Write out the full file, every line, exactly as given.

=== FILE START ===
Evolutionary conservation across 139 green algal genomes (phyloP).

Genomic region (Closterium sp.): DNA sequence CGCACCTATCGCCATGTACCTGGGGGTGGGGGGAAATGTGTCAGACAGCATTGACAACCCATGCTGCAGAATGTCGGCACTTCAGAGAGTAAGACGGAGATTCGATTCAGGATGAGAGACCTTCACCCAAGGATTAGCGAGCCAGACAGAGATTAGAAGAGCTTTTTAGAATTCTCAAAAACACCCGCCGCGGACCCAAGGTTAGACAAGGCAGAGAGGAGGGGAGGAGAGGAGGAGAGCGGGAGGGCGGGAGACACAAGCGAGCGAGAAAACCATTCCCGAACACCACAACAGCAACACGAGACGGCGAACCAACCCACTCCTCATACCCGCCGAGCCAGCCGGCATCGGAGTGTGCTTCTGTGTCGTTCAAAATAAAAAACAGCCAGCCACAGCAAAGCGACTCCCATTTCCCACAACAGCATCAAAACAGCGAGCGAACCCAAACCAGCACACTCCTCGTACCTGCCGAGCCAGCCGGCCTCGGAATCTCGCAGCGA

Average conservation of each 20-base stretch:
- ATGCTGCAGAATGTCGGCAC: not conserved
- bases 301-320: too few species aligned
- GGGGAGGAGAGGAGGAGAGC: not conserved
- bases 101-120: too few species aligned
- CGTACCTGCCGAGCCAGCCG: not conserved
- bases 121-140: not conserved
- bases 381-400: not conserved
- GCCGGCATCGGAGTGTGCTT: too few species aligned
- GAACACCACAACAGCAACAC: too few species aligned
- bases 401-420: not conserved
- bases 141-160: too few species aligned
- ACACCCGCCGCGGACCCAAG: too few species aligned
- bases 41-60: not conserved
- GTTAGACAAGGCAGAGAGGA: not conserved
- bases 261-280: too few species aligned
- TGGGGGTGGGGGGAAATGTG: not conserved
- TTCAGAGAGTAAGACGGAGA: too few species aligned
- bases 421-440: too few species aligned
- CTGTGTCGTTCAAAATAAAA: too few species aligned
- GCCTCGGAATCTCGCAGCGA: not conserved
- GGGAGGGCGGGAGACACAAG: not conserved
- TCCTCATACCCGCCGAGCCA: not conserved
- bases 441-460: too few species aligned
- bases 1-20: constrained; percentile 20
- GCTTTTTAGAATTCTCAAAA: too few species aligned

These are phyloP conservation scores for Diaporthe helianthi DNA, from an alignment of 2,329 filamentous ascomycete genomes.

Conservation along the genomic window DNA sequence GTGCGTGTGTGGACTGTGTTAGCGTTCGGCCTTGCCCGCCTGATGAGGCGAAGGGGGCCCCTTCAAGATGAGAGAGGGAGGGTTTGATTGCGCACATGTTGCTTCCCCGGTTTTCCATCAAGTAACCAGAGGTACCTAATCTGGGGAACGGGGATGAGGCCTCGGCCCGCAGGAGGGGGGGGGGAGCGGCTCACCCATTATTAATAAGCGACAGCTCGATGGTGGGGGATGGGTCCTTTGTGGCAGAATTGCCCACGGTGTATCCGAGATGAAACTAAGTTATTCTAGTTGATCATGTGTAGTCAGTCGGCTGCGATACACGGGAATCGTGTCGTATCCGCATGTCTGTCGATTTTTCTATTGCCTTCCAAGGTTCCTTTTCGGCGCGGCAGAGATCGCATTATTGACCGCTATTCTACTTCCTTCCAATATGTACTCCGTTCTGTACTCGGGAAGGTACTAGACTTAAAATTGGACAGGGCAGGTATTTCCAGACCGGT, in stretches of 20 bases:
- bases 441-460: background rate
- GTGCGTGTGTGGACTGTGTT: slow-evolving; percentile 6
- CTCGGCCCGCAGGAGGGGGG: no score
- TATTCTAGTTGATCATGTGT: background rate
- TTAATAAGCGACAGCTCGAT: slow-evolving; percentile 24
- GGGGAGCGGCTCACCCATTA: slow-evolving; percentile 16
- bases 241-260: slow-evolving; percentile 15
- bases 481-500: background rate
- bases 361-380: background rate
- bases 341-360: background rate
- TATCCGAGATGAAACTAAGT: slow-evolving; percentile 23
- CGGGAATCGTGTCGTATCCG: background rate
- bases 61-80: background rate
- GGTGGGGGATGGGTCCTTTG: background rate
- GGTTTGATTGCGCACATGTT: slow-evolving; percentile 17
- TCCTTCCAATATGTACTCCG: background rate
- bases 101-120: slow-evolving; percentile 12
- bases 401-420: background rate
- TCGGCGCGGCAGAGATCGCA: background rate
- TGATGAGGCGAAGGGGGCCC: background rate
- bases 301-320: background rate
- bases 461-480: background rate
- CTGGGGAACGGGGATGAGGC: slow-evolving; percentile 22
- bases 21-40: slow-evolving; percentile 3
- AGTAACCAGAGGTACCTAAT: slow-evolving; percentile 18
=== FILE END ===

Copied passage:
Evolutionary conservation across 139 green algal genomes (phyloP).

Genomic region (Closterium sp.): DNA sequence CGCACCTATCGCCATGTACCTGGGGGTGGGGGGAAATGTGTCAGACAGCATTGACAACCCATGCTGCAGAATGTCGGCACTTCAGAGAGTAAGACGGAGATTCGATTCAGGATGAGAGACCTTCACCCAAGGATTAGCGAGCCAGACAGAGATTAGAAGAGCTTTTTAGAATTCTCAAAAACACCCGCCGCGGACCCAAGGTTAGACAAGGCAGAGAGGAGGGGAGGAGAGGAGGAGAGCGGGAGGGCGGGAGACACAAGCGAGCGAGAAAACCATTCCCGAACACCACAACAGCAACACGAGACGGCGAACCAACCCACTCCTCATACCCGCCGAGCCAGCCGGCATCGGAGTGTGCTTCTGTGTCGTTCAAAATAAAAAACAGCCAGCCACAGCAAAGCGACTCCCATTTCCCACAACAGCATCAAAACAGCGAGCGAACCCAAACCAGCACACTCCTCGTACCTGCCGAGCCAGCCGGCCTCGGAATCTCGCAGCGA

Average conservation of each 20-base stretch:
- ATGCTGCAGAATGTCGGCAC: not conserved
- bases 301-320: too few species aligned
- GGGGAGGAGAGGAGGAGAGC: not conserved
- bases 101-120: too few species aligned
- CGTACCTGCCGAGCCAGCCG: not conserved
- bases 121-140: not conserved
- bases 381-400: not conserved
- GCCGGCATCGGAGTGTGCTT: too few species aligned
- GAACACCACAACAGCAACAC: too few species aligned
- bases 401-420: not conserved
- bases 141-160: too few species aligned
- ACACCCGCCGCGGACCCAAG: too few species aligned
- bases 41-60: not conserved
- GTTAGACAAGGCAGAGAGGA: not conserved
- bases 261-280: too few species aligned
- TGGGGGTGGGGGGAAATGTG: not conserved
- TTCAGAGAGTAAGACGGAGA: too few species aligned
- bases 421-440: too few species aligned
- CTGTGTCGTTCAAAATAAAA: too few species aligned
- GCCTCGGAATCTCGCAGCGA: not conserved
- GGGAGGGCGGGAGACACAAG: not conserved
- TCCTCATACCCGCCGAGCCA: not conserved
- bases 441-460: too few species aligned
- bases 1-20: constrained; percentile 20
- GCTTTTTAGAATTCTCAAAA: too few species aligned

These are phyloP conservation scores for Diaporthe helianthi DNA, from an alignment of 2,329 filamentous ascomycete genomes.

Conservation along the genomic window DNA sequence GTGCGTGTGTGGACTGTGTTAGCGTTCGGCCTTGCCCGCCTGATGAGGCGAAGGGGGCCCCTTCAAGATGAGAGAGGGAGGGTTTGATTGCGCACATGTTGCTTCCCCGGTTTTCCATCAAGTAACCAGAGGTACCTAATCTGGGGAACGGGGATGAGGCCTCGGCCCGCAGGAGGGGGGGGGGAGCGGCTCACCCATTATTAATAAGCGACAGCTCGATGGTGGGGGATGGGTCCTTTGTGGCAGAATTGCCCACGGTGTATCCGAGATGAAACTAAGTTATTCTAGTTGATCATGTGTAGTCAGTCGGCTGCGATACACGGGAATCGTGTCGTATCCGCATGTCTGTCGATTTTTCTATTGCCTTCCAAGGTTCCTTTTCGGCGCGGCAGAGATCGCATTATTGACCGCTATTCTACTTCCTTCCAATATGTACTCCGTTCTGTACTCGGGAAGGTACTAGACTTAAAATTGGACAGGGCAGGTATTTCCAGACCGGT, in stretches of 20 bases:
- bases 441-460: background rate
- GTGCGTGTGTGGACTGTGTT: slow-evolving; percentile 6
- CTCGGCCCGCAGGAGGGGGG: no score
- TATTCTAGTTGATCATGTGT: background rate
- TTAATAAGCGACAGCTCGAT: slow-evolving; percentile 24
- GGGGAGCGGCTCACCCATTA: slow-evolving; percentile 16
- bases 241-260: slow-evolving; percentile 15
- bases 481-500: background rate
- bases 361-380: background rate
- bases 341-360: background rate
- TATCCGAGATGAAACTAAGT: slow-evolving; percentile 23
- CGGGAATCGTGTCGTATCCG: background rate
- bases 61-80: background rate
- GGTGGGGGATGGGTCCTTTG: background rate
- GGTTTGATTGCGCACATGTT: slow-evolving; percentile 17
- TCCTTCCAATATGTACTCCG: background rate
- bases 101-120: slow-evolving; percentile 12
- bases 401-420: background rate
- TCGGCGCGGCAGAGATCGCA: background rate
- TGATGAGGCGAAGGGGGCCC: background rate
- bases 301-320: background rate
- bases 461-480: background rate
- CTGGGGAACGGGGATGAGGC: slow-evolving; percentile 22
- bases 21-40: slow-evolving; percentile 3
- AGTAACCAGAGGTACCTAAT: slow-evolving; percentile 18